Adventurers looking for banded gulls

In the coming months, Jamie Anderson, her husband and their four kids (ages 7-13) will be sailing in the Chesapeake Bay area then heading south to the Caribbean (I know – a real sob story).  chesapeake to caribbean

The Andersons are going to report any banded gull they see along their way, so stay tuned for potential reports from them.  Jamie and her family heard of the Appledore gull banding project through a new and very exciting citizen science project called, Adventurers and Scientists for Conservation.  The ASC asks adventure athletes who are traveling around the world to collect data as they explore.  The data they collect go to researchers who need help getting expensive, time consuming and difficult-to-reach information from remote corners of the globe.  Adventurers working with ASC are helping scientists with all sorts of projects including: collecting diatoms from rivers on the Indian subcontinent, recording observations of mammals at high elevations on Mount Kilimanjaro, and collecting sediments and moss from the Caspian and Aral Seas.  Our humble little gull project is now listed as one of the ASC opportunities!

ASC is just one of many opportunities for citizens to make significant contributions to our understanding of the natural world.


Speaking of citizen science:  If you are interested in helping scientists track banded California Brown Pelicans, and potentially winning a spotting scope in the process, check out International Bird Rescue’s Banded Pelican Sighting Contest.  IBR is looking for volunteers on the west coast to search for Brown Pelican’s wearing blue field readable leg bands. The banded pelicans have been rehabilitated in wildlife hospitals and biologists are interested in knowing where the birds go and how long they survive after they are released.  Significant resources are put toward rehabilitating these birds. Therefore, the hospital staff are extremely interested in knowing what happens to them upon release into the wild.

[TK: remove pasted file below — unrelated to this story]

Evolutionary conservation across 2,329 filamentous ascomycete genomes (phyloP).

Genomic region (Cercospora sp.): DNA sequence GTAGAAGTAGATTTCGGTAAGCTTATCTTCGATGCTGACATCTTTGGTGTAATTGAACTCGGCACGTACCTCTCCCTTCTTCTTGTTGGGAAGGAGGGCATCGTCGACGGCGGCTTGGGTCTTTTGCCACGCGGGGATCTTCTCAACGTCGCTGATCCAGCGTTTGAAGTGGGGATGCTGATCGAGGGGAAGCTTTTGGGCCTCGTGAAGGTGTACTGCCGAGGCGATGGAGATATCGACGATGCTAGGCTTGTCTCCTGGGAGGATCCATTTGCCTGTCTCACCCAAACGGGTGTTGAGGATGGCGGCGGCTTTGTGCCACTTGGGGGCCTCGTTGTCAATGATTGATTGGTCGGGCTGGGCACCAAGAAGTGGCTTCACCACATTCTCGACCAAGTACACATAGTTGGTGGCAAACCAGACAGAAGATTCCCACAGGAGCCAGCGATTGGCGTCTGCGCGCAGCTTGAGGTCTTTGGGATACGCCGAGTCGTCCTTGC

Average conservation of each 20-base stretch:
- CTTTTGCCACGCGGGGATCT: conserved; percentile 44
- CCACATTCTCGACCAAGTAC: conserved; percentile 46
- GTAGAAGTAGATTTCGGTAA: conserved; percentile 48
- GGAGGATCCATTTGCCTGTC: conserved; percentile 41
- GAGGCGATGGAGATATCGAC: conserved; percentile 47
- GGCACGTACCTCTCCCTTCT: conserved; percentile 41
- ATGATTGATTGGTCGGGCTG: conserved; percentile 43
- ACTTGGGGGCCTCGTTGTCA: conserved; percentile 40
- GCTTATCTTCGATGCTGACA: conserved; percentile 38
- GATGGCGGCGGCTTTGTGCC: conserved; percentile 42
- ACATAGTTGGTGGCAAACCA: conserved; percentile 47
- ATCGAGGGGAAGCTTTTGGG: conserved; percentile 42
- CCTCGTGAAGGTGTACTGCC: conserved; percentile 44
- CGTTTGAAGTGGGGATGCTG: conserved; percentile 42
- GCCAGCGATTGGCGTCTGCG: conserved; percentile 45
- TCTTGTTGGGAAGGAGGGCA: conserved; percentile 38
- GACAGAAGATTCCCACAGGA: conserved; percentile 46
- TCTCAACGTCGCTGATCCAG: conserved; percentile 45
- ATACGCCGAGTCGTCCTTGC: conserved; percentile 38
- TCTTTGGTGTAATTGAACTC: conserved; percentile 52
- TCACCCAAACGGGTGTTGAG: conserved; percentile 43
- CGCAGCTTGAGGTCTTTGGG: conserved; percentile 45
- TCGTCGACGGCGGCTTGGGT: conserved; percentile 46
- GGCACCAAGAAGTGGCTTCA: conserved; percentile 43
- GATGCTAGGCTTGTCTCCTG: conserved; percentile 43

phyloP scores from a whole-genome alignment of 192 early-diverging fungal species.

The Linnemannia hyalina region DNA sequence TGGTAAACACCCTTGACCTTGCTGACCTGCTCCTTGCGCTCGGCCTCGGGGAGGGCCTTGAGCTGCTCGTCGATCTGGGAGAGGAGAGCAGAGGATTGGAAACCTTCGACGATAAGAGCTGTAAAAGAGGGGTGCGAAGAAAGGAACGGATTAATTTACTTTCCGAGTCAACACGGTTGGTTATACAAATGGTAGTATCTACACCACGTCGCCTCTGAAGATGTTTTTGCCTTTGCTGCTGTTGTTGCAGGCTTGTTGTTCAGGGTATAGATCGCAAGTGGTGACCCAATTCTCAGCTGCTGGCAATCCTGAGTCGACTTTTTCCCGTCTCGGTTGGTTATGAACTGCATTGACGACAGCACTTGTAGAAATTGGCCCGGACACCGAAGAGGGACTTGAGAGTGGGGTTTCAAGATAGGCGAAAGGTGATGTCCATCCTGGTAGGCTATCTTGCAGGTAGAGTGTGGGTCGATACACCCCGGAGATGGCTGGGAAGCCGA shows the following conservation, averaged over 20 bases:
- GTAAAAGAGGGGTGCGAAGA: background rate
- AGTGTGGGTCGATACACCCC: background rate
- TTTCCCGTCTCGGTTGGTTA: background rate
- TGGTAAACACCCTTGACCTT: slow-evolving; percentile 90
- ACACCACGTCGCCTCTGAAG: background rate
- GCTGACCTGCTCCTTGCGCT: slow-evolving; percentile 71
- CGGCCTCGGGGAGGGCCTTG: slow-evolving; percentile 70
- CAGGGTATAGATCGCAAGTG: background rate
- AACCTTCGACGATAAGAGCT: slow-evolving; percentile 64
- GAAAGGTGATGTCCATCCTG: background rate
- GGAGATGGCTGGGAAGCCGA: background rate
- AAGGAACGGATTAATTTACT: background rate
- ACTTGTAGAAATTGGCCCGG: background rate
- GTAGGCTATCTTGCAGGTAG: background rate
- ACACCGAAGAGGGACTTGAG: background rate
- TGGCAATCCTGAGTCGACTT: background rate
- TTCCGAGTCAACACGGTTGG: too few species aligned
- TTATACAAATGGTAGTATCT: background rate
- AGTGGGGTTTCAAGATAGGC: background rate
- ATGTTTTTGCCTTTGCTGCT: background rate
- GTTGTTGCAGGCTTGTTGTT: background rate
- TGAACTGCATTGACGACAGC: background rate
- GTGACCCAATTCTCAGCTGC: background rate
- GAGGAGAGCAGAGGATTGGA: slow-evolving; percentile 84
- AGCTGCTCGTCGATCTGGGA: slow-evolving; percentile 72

2 thoughts on “Adventurers looking for banded gulls

  1. I photographed a great black backed gull today that I believe is a part of your study. How do I get that information to you?

Leave a Reply

Fill in your details below or click an icon to log in: Logo

You are commenting using your account. Log Out /  Change )

Google photo

You are commenting using your Google account. Log Out /  Change )

Twitter picture

You are commenting using your Twitter account. Log Out /  Change )

Facebook photo

You are commenting using your Facebook account. Log Out /  Change )

Connecting to %s